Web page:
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Methods

We used data on 15,624 adolescents from the 2015 Youth Risk Behavior Survey (YRBS), administered by the Centers for Disease Control and Prevention. YRBS, which has been conducted biennially since 1991, uses a 3-stage cluster-sampling design to monitor priority health-risk behaviors among nationally representative samples of private school and public school students in grades 9 through 12 in the United States. In 2015, the sample size was 15,624, the school response rate was 69%, the student response rate was 81%, and the overall response rate was 60%.

Depressive symptoms were defined as the presence of feelings of sadness or hopelessness in response to the question, “During the past 12 months, did you ever feel so sad or hopeless almost every day for two weeks or more in a row that you stopped doing some usual activities?”

Students were questioned on 2 types of bullying: school bullying and cyberbullying. The school bullying question was “During the past 12 months, have you ever been bullied on school property?” with a yes/no answer option. The cyberbullying question was “During the past 12 months, have you ever been electronically bullied? (Include being bullied through e-mail, chat rooms, instant messaging, Web sites, or texting),” also with a yes/no answer option. Being bullied was defined as either being bullied at school or being cyberbullied.

Students were also asked 3 questions related to suicide: had they considered suicide, made a suicide plan, or attempted suicide. The question about considering suicide was “During the past 12 months, did you ever seriously consider attempting suicide?” with a yes/no answer option. The question about making a suicide plan was “During the past 12 months, did you make a plan about how you would attempt suicide?” also with a yes/no answer option. The question about attempting suicide was “During the past 12 months, how many times did you actually attempt suicide?” with response category options of 0 times, 1 time, 2 or 3 times, 4 or 5 times, or 6 or more times. Suicidal behavior was defined as answering yes to the questions about considering suicide or making a suicide plan or if the respondent reported having attempted suicide at least once in the past 12 months.

Engaging in video gaming or other nonacademic computer use was assessed with the question, “On an average school day, how many hours do you play video or computer games or use a computer for something that is not school work? (Count time spent on things such as Xbox, PlayStation, an iPod, an iPad or other tablet, a smartphone, YouTube, Facebook or other social networking tools, and the Internet).” Response options were none, 1 hour or less, 1 hour, 2 hours, 3 hours, 4 hours, and 5 or more hours.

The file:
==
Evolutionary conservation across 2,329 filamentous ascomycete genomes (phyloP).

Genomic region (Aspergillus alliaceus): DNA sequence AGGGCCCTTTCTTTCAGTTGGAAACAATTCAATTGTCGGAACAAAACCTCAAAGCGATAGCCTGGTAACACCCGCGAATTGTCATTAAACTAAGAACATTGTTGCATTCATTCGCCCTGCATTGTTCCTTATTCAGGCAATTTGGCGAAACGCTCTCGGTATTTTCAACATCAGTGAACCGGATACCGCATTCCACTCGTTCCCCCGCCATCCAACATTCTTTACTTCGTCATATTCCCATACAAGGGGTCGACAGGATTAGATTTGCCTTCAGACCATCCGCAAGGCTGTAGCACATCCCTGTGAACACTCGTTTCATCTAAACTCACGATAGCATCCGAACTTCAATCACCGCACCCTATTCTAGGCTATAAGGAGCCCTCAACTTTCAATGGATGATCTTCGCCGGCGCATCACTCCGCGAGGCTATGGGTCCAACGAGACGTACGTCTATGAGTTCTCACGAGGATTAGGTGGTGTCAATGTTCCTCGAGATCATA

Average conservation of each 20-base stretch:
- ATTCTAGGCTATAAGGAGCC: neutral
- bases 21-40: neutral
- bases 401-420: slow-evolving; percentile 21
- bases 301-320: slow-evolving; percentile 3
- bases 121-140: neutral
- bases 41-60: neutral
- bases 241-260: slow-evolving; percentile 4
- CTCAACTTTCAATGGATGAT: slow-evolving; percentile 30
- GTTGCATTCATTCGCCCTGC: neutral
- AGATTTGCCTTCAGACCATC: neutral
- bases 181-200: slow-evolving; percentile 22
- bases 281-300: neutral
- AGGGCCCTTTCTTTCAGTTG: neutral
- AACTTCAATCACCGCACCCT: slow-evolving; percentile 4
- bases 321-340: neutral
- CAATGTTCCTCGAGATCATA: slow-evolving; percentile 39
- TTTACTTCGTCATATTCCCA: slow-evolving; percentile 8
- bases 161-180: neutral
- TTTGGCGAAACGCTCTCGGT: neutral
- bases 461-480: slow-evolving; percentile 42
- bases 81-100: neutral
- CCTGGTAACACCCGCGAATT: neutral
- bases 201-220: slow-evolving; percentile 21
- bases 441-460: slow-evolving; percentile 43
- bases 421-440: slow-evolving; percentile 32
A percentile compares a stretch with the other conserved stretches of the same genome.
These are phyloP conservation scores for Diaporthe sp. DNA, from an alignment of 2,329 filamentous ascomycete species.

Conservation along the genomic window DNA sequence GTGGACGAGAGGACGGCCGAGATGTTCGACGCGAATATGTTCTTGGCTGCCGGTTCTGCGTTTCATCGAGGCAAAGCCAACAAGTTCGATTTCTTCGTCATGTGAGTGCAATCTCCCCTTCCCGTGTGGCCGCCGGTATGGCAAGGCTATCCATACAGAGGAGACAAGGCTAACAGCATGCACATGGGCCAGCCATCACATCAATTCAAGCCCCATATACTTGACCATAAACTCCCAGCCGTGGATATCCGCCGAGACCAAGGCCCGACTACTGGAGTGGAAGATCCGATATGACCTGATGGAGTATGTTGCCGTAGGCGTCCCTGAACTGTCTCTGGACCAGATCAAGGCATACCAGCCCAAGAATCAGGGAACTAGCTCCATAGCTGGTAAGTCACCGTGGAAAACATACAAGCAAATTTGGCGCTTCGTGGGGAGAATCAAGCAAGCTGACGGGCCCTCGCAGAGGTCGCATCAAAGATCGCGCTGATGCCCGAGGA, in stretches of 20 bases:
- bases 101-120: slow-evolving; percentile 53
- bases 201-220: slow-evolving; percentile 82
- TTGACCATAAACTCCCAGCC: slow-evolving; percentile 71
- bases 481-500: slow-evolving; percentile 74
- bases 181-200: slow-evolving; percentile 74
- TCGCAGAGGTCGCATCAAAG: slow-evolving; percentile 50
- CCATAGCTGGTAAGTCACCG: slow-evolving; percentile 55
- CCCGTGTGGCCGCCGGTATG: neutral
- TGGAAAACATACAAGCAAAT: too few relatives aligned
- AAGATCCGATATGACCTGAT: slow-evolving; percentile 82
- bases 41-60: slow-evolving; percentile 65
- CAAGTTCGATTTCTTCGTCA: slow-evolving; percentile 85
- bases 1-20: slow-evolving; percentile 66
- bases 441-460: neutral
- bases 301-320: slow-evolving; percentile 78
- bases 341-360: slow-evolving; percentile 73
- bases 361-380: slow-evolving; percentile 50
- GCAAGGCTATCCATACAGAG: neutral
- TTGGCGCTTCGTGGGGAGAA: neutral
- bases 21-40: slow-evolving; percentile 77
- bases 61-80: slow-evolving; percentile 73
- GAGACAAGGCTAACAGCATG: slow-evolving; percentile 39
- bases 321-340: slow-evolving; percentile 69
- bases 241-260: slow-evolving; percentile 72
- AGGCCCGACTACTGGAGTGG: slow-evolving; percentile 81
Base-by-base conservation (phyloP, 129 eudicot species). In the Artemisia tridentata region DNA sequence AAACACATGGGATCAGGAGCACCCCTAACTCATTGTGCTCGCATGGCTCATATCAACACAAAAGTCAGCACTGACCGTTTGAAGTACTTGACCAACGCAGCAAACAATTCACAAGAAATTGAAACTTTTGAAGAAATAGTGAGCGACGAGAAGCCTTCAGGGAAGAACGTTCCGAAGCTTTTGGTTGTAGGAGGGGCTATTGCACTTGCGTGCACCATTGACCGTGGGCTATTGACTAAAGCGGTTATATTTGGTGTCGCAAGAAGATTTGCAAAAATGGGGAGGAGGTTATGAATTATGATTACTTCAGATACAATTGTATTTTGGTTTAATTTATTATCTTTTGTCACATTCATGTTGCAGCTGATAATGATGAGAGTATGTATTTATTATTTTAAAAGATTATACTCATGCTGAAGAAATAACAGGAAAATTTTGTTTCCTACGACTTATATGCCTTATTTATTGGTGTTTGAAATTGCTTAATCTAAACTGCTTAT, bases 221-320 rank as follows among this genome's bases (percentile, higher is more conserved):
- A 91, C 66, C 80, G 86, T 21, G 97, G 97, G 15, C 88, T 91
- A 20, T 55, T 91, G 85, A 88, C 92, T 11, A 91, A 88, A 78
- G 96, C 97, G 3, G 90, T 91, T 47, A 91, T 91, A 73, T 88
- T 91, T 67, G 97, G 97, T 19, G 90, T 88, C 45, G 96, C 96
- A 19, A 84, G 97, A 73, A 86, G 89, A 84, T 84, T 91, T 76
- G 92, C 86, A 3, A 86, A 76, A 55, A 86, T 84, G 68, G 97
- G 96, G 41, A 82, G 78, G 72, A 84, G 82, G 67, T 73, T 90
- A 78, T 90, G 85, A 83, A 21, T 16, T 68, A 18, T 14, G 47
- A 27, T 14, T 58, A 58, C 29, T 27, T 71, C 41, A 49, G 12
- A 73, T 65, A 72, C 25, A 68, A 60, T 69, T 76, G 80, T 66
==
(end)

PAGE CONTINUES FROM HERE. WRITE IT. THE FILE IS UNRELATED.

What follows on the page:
Adjusted and weighted prevalence rates were measured by using a weighting factor in the YRBS to provide nationally representative estimates and by using PROC SURVEYFREQ in SAS version 9.4 (SAS Institute, Inc) to account for the complex 3-stage cluster sampling design. A weighting factor in YRBS data adjusted for school and student nonresponse, sex, grade, and race/ethnicity. Rao–Scott χ2 tests, which were adjusted for the complex sampling design by using PROC SURVERYFREQ, were conducted to assess any differences by sex in time spent on video gaming or other nonacademic computer use, depressive symptoms, suicidal behavior, and being bullied and any differences by sex in the association between time spent on video gaming or other nonacademic computer use with depressive symptoms, suicidal behavior, and being bullied. A 2-sided P value of <.05 was considered significant.

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Results

Among the sample of 15,624 adolescents, 51.3% were male and 48.7% were female. One in 5 adolescents spent 5 hours or more per day playing video or computer games or used a computer for something unrelated to school work. Almost one-fifth (17.9%) did not engage in playing videos or computer games or other nonacademic computer use. A greater percentage of female adolescents than male adolescents reported no time or 5 hours or more spent in gaming or other nonacademic computer use (P < .001) (Table 1).

A significantly higher prevalence of depressive symptoms, suicidal behavior, and being bullied was observed among female adolescents than male adolescents (Table 1). Approximately 1 in 3 adolescents had depressive symptoms; 1 in 5 had considered suicide, made a suicide plan, or attempted suicide; and 1 in 4 had been bullied at school or had been cyberbullied. The prevalence of depressive symptoms, suicidal behavior, and being bullied differed significantly by sex (P < .001 for each mental health problem). Female adolescents were nearly twice as likely to have depressive symptoms, suicidal behavior, and to have been bullied than male adolescents.

A pattern of change in the prevalence of depressive symptoms, suicidal behavior, and being bullied in relation to time spent on video gaming or other nonacademic computer use had a J-shaped curve (Figure). Prevalence decreased initially, then increased slowly, and then increased rapidly from 4 hours or more. Those spending 5 or more hours per day on video games or other nonacademic computer use had the highest prevalence of depressive symptoms (43.1%), suicidal behavior (32.4%), and being bullied (31.5%). The lowest prevalence of depressive symptoms (22.8%) and being bullied (21.9%) was among those spending less than 1 hour, and the lowest prevalence of suicidal behavior was among those spending 1 hour (15.7%).